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By questioning a long held philosophical principle, William Simmons ’04 (Trenton, N.J.) will challenge the pillars of philosophy in a unique faculty-led research project.

Simmons, a double major in English and philosophy, will collaborate as an EXCEL Scholar next semester with Julie H. Yoo, assistant professor of philosophy. In EXCEL, students work closely with faculty on research while earning a stipend. The two will attempt to support the minority viewpoint about logical and physical possibility and conceivability.

“In philosophy, when someone says X is possible, whether it be an action, like ‘Bill running four miles is possible’ or a thing existing, like ‘It is possible a one-eyed, one-horned, flying purple people-eater exists, they mean one of two things,” explains Simmons. “Either they mean that it is physically possible for X or logically possible for X.”

The classical distinction between the two has been that something is physically possible if it doesn’t break any laws of nature, like those described by physics, chemistry, and biology. Something is logically possible if it doesn’t break any rules of logic. Certain things are physically impossible but logically possible. For example, it is not physically possible for a person to jump to the moon but it is logically possible. It just isn’t possible in our world given the laws of nature.

“Something that is logically impossible would be two plus two equals five or a square circle or a door that is both open fully and closed fully at the same time,” says Simmons. “We can’t even picture these things being true.”

The traditional test to judge whether something is logically or physically possible is the test of conceivability. According to this principle, something is logically possible if one can coherently conceive it. And if it is inconceivable, then it is not logically possible.

“This distinction is still crucial to the method of philosophy,” says Yoo. “However, it is time to reevaluate the distinction, which is what Bill is doing.”

“Professor Yoo and I are sympathetic to this minority viewpoint, and we wish to study the current literature and then publish our own paper on the issue with original thoughts, defending the minority view and questioning the validity of the conceivability test,” says Simmons.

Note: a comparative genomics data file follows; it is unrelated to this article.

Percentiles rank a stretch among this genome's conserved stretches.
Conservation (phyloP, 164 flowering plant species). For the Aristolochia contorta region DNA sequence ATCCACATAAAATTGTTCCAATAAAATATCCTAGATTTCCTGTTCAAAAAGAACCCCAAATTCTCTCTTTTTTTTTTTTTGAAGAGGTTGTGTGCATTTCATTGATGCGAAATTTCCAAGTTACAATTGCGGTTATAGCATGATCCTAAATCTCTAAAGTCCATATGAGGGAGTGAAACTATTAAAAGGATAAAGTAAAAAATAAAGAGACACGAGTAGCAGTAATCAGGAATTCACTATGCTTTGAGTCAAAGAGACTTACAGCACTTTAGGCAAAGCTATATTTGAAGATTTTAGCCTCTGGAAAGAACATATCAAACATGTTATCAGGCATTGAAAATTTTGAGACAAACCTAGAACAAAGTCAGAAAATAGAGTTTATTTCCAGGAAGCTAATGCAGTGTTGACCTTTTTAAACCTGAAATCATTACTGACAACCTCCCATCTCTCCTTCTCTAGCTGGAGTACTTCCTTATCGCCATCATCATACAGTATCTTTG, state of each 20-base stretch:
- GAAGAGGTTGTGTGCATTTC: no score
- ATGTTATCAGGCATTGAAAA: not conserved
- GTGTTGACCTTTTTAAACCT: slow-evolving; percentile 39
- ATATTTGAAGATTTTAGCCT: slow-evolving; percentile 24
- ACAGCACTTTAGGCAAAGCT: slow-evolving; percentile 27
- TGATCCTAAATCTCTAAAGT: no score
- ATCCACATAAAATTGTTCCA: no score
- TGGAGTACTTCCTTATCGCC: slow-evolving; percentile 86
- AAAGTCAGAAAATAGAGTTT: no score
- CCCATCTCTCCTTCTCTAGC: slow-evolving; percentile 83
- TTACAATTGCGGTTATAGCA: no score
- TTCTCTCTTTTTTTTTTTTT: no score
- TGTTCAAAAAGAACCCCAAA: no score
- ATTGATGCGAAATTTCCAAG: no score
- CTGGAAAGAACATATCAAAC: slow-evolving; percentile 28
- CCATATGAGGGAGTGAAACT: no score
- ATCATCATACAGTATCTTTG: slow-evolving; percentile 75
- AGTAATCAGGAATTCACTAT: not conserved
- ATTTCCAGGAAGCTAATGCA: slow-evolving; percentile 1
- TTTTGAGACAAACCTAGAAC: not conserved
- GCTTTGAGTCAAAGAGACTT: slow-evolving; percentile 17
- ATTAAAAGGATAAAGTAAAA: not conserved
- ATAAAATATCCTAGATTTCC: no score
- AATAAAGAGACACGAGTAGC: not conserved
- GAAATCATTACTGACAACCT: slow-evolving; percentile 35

Simmons decided to conduct the project after taking Yoo’s Introduction to Philosophy course.

“One of the first times she mentioned physical and logical possibility I was confused as to how they were really different,” says Simmons. “I understood the reasoning behind it, but something just didn’t make sense about it all. I felt differently about the matter. So I wrote a short essay which Professor Yoo liked, and now I’m going on to explore the topic in depth.”

Yoo says that this topic is sophisticated and fairly obscure. Her goal is to have Simmons present the research at an undergraduate conference.

“Bill is so talented, so intelligent, and hard working,” says Yoo. “He’s a great, very mature kid who’s really talented in philosophy and grasps the issues well.”

Simmons says that he’s excited about working with Yoo because she has a tremendous amount of knowledge, is a great professor, and encourages students to think independently.

“I am excited to work with a great philosopher, who has a similar view on the issue,” says Simmons. “I’ll be researching a minority viewpoint. Hopefully, I’ll be able to say something original about it. It’s exciting to think that we could be part of a movement that could change the long standing philosophical pillars of understanding or at least question them.”

Simmons has interned with the Mercer County Prosecutor’s Office Sex Assault Unit. He is active in a number of service programs through Lafayette’s Landis Community Outreach Center, including Boys and Girls Club and Kids in the Community. He is a lawyer and witness for the Mock Trial team and works as a Writing Associate for the College Writing Program. He has also participated in intramural flag football.

Categorized in: Academic News